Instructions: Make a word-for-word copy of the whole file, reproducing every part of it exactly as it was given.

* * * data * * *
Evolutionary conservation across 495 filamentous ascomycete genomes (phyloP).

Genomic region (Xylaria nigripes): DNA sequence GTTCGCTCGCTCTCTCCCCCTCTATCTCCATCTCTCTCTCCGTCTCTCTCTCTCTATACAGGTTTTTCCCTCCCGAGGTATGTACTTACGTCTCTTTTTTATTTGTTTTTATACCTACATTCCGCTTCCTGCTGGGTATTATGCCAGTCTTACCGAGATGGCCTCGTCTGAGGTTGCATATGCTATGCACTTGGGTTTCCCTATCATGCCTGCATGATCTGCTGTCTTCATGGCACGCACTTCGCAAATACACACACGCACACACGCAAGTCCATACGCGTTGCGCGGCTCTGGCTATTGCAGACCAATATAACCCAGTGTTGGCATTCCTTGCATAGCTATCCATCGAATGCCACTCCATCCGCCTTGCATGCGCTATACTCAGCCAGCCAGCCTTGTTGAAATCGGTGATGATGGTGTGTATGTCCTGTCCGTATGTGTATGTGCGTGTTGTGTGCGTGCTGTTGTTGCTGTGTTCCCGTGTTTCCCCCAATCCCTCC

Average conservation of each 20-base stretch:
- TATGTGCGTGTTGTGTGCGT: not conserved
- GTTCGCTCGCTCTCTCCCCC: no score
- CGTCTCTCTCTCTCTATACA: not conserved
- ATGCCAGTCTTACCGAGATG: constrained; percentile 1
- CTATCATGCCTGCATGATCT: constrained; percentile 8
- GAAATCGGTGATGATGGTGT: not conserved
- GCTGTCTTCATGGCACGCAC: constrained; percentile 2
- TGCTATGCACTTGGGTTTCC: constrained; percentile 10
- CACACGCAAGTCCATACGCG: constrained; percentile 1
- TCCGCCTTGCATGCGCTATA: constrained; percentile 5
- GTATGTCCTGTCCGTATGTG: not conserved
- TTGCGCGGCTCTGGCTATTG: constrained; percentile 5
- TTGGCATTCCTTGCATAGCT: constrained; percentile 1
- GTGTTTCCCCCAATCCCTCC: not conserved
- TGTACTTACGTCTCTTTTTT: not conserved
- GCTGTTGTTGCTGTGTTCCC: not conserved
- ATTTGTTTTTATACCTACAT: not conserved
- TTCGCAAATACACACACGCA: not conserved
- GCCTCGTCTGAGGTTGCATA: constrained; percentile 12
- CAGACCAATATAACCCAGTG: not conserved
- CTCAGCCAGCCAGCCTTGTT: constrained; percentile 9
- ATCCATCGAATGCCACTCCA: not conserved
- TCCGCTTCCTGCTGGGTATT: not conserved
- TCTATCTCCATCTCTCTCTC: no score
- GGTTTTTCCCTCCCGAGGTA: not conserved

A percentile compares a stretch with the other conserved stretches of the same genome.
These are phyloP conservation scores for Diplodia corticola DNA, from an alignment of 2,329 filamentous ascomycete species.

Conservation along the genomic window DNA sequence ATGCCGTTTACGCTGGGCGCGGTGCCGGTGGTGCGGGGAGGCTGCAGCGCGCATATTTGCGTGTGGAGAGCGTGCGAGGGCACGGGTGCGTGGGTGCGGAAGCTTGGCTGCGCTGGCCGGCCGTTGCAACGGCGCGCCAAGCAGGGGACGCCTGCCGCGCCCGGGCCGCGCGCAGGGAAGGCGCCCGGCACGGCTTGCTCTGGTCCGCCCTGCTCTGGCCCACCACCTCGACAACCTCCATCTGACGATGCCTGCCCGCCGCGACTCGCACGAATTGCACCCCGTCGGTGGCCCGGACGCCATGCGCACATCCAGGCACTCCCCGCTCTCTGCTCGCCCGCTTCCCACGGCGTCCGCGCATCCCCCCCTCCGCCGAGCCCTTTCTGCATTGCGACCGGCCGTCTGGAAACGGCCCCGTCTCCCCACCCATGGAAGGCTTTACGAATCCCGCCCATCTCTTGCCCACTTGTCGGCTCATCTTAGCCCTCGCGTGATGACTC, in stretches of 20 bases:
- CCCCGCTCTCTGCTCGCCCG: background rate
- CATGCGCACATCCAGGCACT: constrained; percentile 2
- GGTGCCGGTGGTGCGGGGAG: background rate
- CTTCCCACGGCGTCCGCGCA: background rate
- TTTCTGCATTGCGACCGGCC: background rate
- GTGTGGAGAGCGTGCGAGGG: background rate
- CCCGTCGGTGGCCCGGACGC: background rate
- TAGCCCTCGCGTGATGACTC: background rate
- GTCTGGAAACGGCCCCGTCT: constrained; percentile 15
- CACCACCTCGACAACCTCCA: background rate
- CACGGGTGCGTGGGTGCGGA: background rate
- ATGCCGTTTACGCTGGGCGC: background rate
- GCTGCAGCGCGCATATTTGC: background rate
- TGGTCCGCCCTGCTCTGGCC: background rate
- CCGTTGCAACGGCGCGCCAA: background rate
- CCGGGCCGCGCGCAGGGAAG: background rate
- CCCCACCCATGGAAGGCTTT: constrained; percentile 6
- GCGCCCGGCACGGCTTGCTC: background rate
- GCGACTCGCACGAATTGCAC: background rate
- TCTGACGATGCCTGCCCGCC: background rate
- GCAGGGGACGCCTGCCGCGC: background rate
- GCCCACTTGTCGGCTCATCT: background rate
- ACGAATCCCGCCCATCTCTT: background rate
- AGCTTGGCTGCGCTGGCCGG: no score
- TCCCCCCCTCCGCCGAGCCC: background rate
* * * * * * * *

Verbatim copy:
Evolutionary conservation across 495 filamentous ascomycete genomes (phyloP).

Genomic region (Xylaria nigripes): DNA sequence GTTCGCTCGCTCTCTCCCCCTCTATCTCCATCTCTCTCTCCGTCTCTCTCTCTCTATACAGGTTTTTCCCTCCCGAGGTATGTACTTACGTCTCTTTTTTATTTGTTTTTATACCTACATTCCGCTTCCTGCTGGGTATTATGCCAGTCTTACCGAGATGGCCTCGTCTGAGGTTGCATATGCTATGCACTTGGGTTTCCCTATCATGCCTGCATGATCTGCTGTCTTCATGGCACGCACTTCGCAAATACACACACGCACACACGCAAGTCCATACGCGTTGCGCGGCTCTGGCTATTGCAGACCAATATAACCCAGTGTTGGCATTCCTTGCATAGCTATCCATCGAATGCCACTCCATCCGCCTTGCATGCGCTATACTCAGCCAGCCAGCCTTGTTGAAATCGGTGATGATGGTGTGTATGTCCTGTCCGTATGTGTATGTGCGTGTTGTGTGCGTGCTGTTGTTGCTGTGTTCCCGTGTTTCCCCCAATCCCTCC

Average conservation of each 20-base stretch:
- TATGTGCGTGTTGTGTGCGT: not conserved
- GTTCGCTCGCTCTCTCCCCC: no score
- CGTCTCTCTCTCTCTATACA: not conserved
- ATGCCAGTCTTACCGAGATG: constrained; percentile 1
- CTATCATGCCTGCATGATCT: constrained; percentile 8
- GAAATCGGTGATGATGGTGT: not conserved
- GCTGTCTTCATGGCACGCAC: constrained; percentile 2
- TGCTATGCACTTGGGTTTCC: constrained; percentile 10
- CACACGCAAGTCCATACGCG: constrained; percentile 1
- TCCGCCTTGCATGCGCTATA: constrained; percentile 5
- GTATGTCCTGTCCGTATGTG: not conserved
- TTGCGCGGCTCTGGCTATTG: constrained; percentile 5
- TTGGCATTCCTTGCATAGCT: constrained; percentile 1
- GTGTTTCCCCCAATCCCTCC: not conserved
- TGTACTTACGTCTCTTTTTT: not conserved
- GCTGTTGTTGCTGTGTTCCC: not conserved
- ATTTGTTTTTATACCTACAT: not conserved
- TTCGCAAATACACACACGCA: not conserved
- GCCTCGTCTGAGGTTGCATA: constrained; percentile 12
- CAGACCAATATAACCCAGTG: not conserved
- CTCAGCCAGCCAGCCTTGTT: constrained; percentile 9
- ATCCATCGAATGCCACTCCA: not conserved
- TCCGCTTCCTGCTGGGTATT: not conserved
- TCTATCTCCATCTCTCTCTC: no score
- GGTTTTTCCCTCCCGAGGTA: not conserved

A percentile compares a stretch with the other conserved stretches of the same genome.
These are phyloP conservation scores for Diplodia corticola DNA, from an alignment of 2,329 filamentous ascomycete species.

Conservation along the genomic window DNA sequence ATGCCGTTTACGCTGGGCGCGGTGCCGGTGGTGCGGGGAGGCTGCAGCGCGCATATTTGCGTGTGGAGAGCGTGCGAGGGCACGGGTGCGTGGGTGCGGAAGCTTGGCTGCGCTGGCCGGCCGTTGCAACGGCGCGCCAAGCAGGGGACGCCTGCCGCGCCCGGGCCGCGCGCAGGGAAGGCGCCCGGCACGGCTTGCTCTGGTCCGCCCTGCTCTGGCCCACCACCTCGACAACCTCCATCTGACGATGCCTGCCCGCCGCGACTCGCACGAATTGCACCCCGTCGGTGGCCCGGACGCCATGCGCACATCCAGGCACTCCCCGCTCTCTGCTCGCCCGCTTCCCACGGCGTCCGCGCATCCCCCCCTCCGCCGAGCCCTTTCTGCATTGCGACCGGCCGTCTGGAAACGGCCCCGTCTCCCCACCCATGGAAGGCTTTACGAATCCCGCCCATCTCTTGCCCACTTGTCGGCTCATCTTAGCCCTCGCGTGATGACTC, in stretches of 20 bases:
- CCCCGCTCTCTGCTCGCCCG: background rate
- CATGCGCACATCCAGGCACT: constrained; percentile 2
- GGTGCCGGTGGTGCGGGGAG: background rate
- CTTCCCACGGCGTCCGCGCA: background rate
- TTTCTGCATTGCGACCGGCC: background rate
- GTGTGGAGAGCGTGCGAGGG: background rate
- CCCGTCGGTGGCCCGGACGC: background rate
- TAGCCCTCGCGTGATGACTC: background rate
- GTCTGGAAACGGCCCCGTCT: constrained; percentile 15
- CACCACCTCGACAACCTCCA: background rate
- CACGGGTGCGTGGGTGCGGA: background rate
- ATGCCGTTTACGCTGGGCGC: background rate
- GCTGCAGCGCGCATATTTGC: background rate
- TGGTCCGCCCTGCTCTGGCC: background rate
- CCGTTGCAACGGCGCGCCAA: background rate
- CCGGGCCGCGCGCAGGGAAG: background rate
- CCCCACCCATGGAAGGCTTT: constrained; percentile 6
- GCGCCCGGCACGGCTTGCTC: background rate
- GCGACTCGCACGAATTGCAC: background rate
- TCTGACGATGCCTGCCCGCC: background rate
- GCAGGGGACGCCTGCCGCGC: background rate
- GCCCACTTGTCGGCTCATCT: background rate
- ACGAATCCCGCCCATCTCTT: background rate
- AGCTTGGCTGCGCTGGCCGG: no score
- TCCCCCCCTCCGCCGAGCCC: background rate